Show, don’t tell.
This is probably not the first time you’ve heard this as it’s among the most common writing tips out there. Even so, many writers, especially those who are just starting out, find it to be quite tricky.
So today, we’ll discuss what it means and give you some tips and examples that will help you 'show' instead of 'tell'.
The famous line from Anton Chekhov illustrates this concept best: "Don’t tell me the moon is shining; show me the glint of light on broken glass."
Show, don’t tell is a writing technique where the writer paints a picture for the readers through sensory details, words, and actions rather than through the writer's narration. Showing allows the readers to put themselves in the scene, which makes the story more captivating.
Pro Tip: When using the 'show, don’t tell' technique, stay away from words that explain emotions such as happy, sad, angry, as well as basic sensory words like heard, felt, smelled, etc.
Telling: Jane was happy.
Showing: Jane's eyes sparkled and sunshine flooded her soul.
Telling: John was frightened.
Showing: John’s blood ran cold as he thought about what he'd just witnessed.
How successful authors used 'show, don’t tell'
“She slammed her glass down so hard that it slopped over on an ivory cushion. She swung her legs to the floor and stood up with her eyes sparking fire and her nostrils wide. Her mouth was open and her bright teeth glared at me. Her knuckles were white.”
- The Big Sleep by Raymond Chandler
"The gasping pools were choked with ash and crawling muds, sickly white and grey, as if the mountains had vomitted the filth of their entrails upon the lands about. High mounds of crushed and powdered rock, great cones of earth fire-blasted and poison-stained, stood like an obscene graveyard in endless rows, slowly revealed in the reluctant light."
- The Lord of the Rings Part II: The Two Towers by J. R. R. Tolkien
“I held the face of mister angel like a baby or a football in the crook of my arm and bashed him with my knuckles, bashed him until his teeth broke and through his lips. Bashed him with my elbow after that until he fell through my arms into a heap at my feet. Until the skin was pounded thin across his cheekbones and turned black.”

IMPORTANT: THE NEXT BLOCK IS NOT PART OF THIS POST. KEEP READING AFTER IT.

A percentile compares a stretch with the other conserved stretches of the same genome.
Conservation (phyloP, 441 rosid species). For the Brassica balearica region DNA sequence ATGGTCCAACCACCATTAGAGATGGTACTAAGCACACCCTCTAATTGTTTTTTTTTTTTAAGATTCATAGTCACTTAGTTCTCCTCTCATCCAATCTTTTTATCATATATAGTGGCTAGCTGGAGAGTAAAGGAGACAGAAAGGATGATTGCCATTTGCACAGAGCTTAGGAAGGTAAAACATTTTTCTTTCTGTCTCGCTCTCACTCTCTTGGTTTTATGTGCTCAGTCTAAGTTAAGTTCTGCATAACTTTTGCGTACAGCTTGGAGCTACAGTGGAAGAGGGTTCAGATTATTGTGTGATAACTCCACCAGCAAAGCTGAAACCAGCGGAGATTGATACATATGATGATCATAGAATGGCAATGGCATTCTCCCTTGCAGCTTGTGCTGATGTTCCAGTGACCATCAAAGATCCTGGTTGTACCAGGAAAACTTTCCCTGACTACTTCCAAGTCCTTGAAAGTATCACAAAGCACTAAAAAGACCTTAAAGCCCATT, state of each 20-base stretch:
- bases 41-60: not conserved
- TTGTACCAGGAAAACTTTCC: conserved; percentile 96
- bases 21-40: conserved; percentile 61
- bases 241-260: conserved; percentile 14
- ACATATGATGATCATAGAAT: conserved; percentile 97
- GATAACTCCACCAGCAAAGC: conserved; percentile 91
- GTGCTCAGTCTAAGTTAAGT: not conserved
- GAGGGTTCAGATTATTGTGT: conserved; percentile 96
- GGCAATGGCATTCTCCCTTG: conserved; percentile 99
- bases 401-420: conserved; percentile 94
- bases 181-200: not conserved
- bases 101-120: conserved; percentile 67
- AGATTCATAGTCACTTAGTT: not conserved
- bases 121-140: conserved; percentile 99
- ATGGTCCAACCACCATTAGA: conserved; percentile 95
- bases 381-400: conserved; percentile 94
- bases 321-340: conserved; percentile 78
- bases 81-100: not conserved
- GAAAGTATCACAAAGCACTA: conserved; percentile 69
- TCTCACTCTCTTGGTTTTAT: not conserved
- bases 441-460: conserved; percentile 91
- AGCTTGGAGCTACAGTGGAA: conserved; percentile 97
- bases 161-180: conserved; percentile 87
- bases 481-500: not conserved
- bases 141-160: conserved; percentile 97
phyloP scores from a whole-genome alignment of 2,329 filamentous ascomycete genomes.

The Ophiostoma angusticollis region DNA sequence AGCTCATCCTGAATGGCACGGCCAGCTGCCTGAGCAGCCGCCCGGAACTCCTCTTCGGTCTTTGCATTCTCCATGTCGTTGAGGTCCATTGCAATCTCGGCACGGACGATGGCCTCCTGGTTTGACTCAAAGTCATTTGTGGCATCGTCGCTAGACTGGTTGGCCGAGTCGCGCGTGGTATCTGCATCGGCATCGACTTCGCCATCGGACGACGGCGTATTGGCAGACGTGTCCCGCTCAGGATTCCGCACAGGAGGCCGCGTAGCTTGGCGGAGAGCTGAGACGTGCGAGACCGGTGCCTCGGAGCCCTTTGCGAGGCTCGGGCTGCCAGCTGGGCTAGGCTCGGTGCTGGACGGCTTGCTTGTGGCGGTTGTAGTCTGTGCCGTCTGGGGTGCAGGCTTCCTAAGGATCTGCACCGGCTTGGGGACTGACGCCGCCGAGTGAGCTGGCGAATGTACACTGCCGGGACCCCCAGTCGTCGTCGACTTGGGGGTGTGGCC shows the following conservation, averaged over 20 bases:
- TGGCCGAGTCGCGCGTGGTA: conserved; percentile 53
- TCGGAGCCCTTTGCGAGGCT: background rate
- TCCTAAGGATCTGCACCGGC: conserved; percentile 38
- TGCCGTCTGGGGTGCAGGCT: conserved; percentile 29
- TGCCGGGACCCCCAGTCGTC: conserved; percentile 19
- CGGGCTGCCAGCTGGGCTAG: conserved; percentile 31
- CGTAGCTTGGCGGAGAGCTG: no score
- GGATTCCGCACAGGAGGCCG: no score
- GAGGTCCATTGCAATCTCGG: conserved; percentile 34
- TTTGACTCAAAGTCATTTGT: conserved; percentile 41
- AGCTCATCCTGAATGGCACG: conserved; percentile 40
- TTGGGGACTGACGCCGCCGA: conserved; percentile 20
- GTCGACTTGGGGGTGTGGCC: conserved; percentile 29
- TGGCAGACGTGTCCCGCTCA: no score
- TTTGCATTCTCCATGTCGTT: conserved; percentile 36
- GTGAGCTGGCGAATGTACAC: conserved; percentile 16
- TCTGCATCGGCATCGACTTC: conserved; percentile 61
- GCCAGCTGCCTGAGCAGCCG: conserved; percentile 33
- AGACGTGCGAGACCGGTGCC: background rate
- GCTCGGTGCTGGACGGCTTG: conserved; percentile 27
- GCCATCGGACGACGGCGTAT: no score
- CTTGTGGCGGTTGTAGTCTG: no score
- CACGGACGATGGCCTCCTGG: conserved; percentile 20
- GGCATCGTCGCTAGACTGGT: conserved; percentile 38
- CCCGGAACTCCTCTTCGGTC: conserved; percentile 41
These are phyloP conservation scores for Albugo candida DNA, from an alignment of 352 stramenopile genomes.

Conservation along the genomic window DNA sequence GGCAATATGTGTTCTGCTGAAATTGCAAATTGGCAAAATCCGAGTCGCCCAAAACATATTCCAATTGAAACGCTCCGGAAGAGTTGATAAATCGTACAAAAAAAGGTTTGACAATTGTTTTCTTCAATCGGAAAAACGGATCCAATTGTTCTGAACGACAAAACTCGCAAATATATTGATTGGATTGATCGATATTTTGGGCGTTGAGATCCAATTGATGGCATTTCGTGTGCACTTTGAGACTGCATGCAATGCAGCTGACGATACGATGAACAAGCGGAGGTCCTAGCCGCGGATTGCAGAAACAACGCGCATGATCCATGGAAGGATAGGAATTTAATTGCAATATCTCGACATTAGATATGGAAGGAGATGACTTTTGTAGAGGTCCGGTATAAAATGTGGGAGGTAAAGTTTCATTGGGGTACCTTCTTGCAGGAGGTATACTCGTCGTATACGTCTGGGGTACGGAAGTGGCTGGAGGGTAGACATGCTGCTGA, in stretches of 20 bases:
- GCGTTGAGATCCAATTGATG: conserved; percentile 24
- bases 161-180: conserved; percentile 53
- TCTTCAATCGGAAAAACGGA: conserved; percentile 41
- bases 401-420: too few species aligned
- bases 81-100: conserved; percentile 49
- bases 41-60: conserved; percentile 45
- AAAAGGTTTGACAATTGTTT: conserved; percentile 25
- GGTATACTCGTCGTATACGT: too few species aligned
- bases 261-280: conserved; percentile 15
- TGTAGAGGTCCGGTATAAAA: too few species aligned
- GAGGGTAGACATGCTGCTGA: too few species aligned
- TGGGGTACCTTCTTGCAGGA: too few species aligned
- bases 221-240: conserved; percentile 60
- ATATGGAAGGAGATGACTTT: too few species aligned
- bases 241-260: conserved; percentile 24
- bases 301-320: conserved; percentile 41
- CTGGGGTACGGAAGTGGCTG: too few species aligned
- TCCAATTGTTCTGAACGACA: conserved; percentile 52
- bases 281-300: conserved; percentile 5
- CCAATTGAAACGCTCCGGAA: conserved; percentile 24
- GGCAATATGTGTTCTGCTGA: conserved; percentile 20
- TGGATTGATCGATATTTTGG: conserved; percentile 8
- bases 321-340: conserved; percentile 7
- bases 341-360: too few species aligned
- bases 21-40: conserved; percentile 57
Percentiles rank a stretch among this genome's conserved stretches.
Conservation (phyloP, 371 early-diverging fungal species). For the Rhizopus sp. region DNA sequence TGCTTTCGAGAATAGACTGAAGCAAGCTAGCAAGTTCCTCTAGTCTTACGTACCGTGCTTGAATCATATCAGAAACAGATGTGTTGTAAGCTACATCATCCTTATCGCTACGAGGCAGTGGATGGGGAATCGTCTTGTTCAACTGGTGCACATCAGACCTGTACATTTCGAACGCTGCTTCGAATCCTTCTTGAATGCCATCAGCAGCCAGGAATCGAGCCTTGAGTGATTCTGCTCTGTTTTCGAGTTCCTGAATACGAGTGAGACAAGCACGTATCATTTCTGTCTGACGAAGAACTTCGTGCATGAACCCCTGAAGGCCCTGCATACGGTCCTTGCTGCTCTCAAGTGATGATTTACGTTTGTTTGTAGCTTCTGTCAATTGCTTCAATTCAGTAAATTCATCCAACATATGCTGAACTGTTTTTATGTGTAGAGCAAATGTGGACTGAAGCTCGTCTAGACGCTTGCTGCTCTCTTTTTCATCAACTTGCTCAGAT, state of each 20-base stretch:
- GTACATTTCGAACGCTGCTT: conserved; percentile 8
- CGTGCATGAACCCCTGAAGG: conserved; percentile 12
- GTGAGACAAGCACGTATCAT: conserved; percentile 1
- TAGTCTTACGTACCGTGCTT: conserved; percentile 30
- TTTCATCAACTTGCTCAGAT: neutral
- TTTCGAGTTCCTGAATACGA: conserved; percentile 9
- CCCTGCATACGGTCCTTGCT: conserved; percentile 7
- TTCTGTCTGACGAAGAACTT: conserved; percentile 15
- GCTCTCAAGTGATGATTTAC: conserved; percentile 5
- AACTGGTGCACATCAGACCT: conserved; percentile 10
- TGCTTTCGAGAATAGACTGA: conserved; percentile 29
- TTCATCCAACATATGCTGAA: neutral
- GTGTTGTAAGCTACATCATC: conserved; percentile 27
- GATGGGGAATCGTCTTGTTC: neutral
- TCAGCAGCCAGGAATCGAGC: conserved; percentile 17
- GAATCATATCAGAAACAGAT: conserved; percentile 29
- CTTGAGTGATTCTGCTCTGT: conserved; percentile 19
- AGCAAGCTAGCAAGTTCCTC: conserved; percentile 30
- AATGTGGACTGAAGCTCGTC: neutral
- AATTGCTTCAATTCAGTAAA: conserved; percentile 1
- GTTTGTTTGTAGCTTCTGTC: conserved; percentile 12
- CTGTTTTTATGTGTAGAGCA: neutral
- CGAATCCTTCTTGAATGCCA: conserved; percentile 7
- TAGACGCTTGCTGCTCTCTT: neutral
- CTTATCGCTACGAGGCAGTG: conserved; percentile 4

- Fight Club by Chuck Palahniuk
“In his blue gardens men and girls came and went like moths among the whisperings and the champagne and the stars. At high tide in the afternoon I watched his guests diving from the tower of his raft, or taking the sun on the hot sand of his beach while his two motor-boats slit the waters of the Sound, drawing aquaplanes over cataracts of foam. On weekends his Rolls-Royce became an omnibus, bearing parties to and from the city between nine in the morning and long past midnight, while his station wagon scampered like a brisk yellow bug to meet all trains.”
- The Great Gatsby by F. Scott Fitzgerald
3 Tips to Improve Your Writing Using 'Show, Don’t Tell'
1. Use sensory details. Describe the setting of the story through sensory words and actions. This will help your readers imagine themselves in the scene through the character’s lens. Describe what the character is seeing, feeling, smelling, tasting, or hearing to help your readers understand how the characters perceive their environment.
2. Use strong verbs. (For example, instead of run, you can use sprint, bolt, race, etc.) Using strong verbs can help you stir emotions on your readers. It will also help you get rid of unnecessary adverbs, making your story more compelling. (For example, instead of grip firmly, you can use clench or squeeze.)
3. Use dialogues to convey story details and reveal character traits. Dialogues draw the readers in and make the story more realistic.
Implementing 'show, don't tell' in your writing can be challenging at first, but with consistent practice, you’ll soon be able to master it.
Moreover, know that both showing and telling are essential to effective storytelling, so work on finding the right balance.
Share examples in the comments below of how you’ve used or plan to use 'show, don't tell' in your writing.
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